Neath waste plant closed over emissions
A waste incinerator has been voluntarily shut down after breaching its limit for emissions.
Environment Agency Wales said it was taking legal action against the council-owned plant at Crymlyn Burrows in Neath Port Talbot.
Officers said it had failed five out of 10 dioxin emissions tests since the summer although breaches were not at levels to cause health problems.
The plant's operators said they were working to address the issue.
The plant, which opened in 2002, processes household waste for recycling and incineration from Neath Port Talbot and Bridgend.
It is operated by Neath Port Talbot (Recycling) Ltd - a wholly-owned subsidiary of the council.
The agency has issued an enforcement notice that will require the operators to take steps by a set date to improve emissions from the site.
The incinerator has been voluntarily shut down until mid January as investigations continue.
End Quote Steve Brown Environment Agency Wales
We set the permit limits to protect people”
The agency said Public Health Wales had confirmed the breaches were not at a level to cause health problems to local people.
But the agency's area manager Steve Brown said: "This situation has gone on too long.
"Out of the 10 dioxin results received since the summer, five of these have been over the permitted limit and this is unacceptable.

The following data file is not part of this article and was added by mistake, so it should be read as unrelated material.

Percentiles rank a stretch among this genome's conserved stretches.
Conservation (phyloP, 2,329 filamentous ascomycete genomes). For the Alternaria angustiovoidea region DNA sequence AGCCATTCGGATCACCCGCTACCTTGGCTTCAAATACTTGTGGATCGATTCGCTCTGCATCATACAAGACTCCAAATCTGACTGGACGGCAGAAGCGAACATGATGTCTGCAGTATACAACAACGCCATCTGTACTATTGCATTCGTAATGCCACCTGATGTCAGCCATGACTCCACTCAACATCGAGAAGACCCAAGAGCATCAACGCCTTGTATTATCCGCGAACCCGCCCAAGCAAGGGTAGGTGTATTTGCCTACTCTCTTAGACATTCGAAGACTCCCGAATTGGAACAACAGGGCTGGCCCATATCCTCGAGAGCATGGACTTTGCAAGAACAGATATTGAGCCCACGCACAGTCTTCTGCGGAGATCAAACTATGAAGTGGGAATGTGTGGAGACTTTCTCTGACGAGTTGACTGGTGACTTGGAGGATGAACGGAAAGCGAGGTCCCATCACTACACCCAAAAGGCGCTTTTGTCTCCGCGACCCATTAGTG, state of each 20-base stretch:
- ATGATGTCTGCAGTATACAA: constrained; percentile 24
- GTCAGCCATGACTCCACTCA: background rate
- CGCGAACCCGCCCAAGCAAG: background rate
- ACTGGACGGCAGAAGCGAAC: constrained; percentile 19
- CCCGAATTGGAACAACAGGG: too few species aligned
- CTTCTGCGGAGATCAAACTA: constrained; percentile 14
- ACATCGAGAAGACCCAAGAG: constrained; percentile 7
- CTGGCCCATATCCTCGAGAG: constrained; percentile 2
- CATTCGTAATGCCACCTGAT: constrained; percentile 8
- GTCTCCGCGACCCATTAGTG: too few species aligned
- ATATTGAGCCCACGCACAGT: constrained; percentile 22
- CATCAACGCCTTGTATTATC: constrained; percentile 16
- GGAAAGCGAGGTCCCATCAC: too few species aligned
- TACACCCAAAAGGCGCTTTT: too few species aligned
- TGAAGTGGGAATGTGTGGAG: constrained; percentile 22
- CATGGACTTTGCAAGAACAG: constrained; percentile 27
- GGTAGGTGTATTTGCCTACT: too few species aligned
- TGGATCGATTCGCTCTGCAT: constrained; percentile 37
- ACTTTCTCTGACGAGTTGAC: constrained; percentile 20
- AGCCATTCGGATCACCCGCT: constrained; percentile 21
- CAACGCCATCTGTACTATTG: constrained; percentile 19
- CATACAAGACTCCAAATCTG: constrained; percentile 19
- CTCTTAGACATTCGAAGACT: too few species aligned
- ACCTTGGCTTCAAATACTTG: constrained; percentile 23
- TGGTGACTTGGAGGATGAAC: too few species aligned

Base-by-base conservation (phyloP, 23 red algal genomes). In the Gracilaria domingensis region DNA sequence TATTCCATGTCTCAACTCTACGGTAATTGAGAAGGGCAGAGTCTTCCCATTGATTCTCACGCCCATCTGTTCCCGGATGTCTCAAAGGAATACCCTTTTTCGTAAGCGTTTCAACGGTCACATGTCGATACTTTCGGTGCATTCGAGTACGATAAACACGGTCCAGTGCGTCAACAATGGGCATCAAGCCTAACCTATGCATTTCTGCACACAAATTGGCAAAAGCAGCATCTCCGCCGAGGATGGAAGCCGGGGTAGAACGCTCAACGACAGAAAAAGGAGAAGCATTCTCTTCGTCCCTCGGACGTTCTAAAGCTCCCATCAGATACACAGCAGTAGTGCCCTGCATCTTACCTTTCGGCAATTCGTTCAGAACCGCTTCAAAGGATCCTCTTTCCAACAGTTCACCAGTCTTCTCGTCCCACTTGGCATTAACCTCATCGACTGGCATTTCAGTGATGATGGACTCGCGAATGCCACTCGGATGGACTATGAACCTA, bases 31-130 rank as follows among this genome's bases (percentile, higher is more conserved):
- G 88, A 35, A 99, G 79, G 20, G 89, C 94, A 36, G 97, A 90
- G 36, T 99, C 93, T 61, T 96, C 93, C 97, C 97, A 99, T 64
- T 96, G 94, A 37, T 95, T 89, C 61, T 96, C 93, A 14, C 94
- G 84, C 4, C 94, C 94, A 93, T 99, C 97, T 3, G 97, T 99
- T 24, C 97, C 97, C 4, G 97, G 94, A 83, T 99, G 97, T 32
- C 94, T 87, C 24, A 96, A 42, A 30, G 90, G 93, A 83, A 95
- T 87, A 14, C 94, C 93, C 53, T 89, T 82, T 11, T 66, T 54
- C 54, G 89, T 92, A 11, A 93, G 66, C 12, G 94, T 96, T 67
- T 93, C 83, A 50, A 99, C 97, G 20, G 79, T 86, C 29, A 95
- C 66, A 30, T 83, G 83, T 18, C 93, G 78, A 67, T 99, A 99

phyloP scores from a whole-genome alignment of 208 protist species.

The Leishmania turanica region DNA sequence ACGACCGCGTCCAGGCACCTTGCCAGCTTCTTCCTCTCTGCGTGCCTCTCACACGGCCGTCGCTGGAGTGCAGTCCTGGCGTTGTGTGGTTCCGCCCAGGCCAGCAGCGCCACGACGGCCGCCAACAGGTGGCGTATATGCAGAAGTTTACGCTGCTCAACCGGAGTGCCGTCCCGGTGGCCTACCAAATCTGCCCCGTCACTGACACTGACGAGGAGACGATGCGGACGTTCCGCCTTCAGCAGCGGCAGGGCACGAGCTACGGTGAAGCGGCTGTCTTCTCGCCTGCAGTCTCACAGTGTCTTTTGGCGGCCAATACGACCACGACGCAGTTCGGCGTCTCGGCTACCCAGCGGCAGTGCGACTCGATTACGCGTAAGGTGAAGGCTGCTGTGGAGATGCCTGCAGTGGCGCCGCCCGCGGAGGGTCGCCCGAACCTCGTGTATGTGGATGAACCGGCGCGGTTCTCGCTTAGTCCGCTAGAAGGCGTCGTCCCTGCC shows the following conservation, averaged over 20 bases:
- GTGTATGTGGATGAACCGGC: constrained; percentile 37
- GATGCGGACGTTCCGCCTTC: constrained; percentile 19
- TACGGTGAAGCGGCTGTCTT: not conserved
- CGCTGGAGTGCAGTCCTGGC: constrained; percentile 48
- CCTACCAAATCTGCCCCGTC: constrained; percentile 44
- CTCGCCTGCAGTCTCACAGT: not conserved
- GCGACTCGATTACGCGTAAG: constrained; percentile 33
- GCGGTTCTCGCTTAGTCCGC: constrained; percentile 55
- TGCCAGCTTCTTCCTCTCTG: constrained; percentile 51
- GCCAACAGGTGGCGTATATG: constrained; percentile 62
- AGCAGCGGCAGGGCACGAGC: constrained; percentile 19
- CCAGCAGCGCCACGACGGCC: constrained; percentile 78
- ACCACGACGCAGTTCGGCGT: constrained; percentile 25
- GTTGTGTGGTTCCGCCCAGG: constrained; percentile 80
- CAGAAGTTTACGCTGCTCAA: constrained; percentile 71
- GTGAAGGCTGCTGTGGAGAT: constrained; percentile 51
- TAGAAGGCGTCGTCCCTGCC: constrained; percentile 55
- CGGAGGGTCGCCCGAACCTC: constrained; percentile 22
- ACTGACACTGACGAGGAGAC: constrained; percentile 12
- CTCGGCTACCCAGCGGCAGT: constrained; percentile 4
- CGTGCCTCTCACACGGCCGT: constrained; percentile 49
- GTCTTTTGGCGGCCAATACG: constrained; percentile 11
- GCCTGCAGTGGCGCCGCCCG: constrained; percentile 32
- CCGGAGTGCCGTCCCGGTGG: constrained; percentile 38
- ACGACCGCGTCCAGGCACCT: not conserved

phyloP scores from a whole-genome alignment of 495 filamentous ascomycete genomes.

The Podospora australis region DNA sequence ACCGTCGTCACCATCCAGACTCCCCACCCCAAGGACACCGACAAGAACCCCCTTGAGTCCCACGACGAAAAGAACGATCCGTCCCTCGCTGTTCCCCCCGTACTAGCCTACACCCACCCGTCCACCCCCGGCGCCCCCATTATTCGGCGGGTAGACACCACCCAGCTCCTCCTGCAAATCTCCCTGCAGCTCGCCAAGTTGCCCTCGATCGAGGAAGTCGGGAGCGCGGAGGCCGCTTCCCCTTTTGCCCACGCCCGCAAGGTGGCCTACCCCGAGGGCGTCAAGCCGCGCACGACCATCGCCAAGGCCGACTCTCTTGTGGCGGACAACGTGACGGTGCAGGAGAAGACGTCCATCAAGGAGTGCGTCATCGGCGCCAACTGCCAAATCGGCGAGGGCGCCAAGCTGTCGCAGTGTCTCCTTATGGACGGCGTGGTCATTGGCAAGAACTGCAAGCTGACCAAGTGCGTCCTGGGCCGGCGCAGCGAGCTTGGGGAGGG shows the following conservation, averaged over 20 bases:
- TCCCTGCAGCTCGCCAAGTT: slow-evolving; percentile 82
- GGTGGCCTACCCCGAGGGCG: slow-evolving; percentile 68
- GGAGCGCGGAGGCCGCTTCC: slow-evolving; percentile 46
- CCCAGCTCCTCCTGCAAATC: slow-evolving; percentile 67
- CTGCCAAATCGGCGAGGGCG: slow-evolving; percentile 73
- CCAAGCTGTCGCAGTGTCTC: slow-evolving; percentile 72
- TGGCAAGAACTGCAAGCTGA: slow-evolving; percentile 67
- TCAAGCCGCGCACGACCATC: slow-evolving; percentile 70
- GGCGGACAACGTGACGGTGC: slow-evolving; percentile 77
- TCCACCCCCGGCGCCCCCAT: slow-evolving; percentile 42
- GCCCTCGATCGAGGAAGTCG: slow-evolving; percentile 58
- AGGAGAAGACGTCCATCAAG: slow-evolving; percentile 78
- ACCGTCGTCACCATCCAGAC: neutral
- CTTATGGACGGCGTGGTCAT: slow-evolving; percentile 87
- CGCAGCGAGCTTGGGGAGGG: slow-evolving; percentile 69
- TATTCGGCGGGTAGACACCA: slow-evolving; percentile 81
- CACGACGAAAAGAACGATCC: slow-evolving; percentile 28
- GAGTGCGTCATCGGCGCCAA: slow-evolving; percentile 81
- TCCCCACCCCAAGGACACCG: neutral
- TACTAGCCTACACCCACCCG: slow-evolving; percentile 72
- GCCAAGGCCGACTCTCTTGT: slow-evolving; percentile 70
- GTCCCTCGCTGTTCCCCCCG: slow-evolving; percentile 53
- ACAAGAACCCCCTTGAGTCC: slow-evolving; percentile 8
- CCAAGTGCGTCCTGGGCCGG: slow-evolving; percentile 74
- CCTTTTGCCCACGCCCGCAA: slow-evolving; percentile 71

"Public Health Wales have reassured us that the levels of these breaches do not pose a risk for local people but are concerned if the situation was to continue.
"We set the permit limits to protect people and the environment and this is why we, as regulators of the site, have escalated our action.
"The company have done everything we have asked of them so far, but we will not stop our action until the site is back into compliance with its permit."
Will Watson, a director of Neath Port Talbot (Recycling) Ltd, said: "We took a decision to temporarily close the plant for planned maintenance work two weeks early in light of the recent dioxin results."
He said the plant was addressing the failed test results but they had to be put in context.
"The level of emissions which we have recorded are still well below the levels which are permitted for other industries by the Environment Agency for dioxin emissions," he added.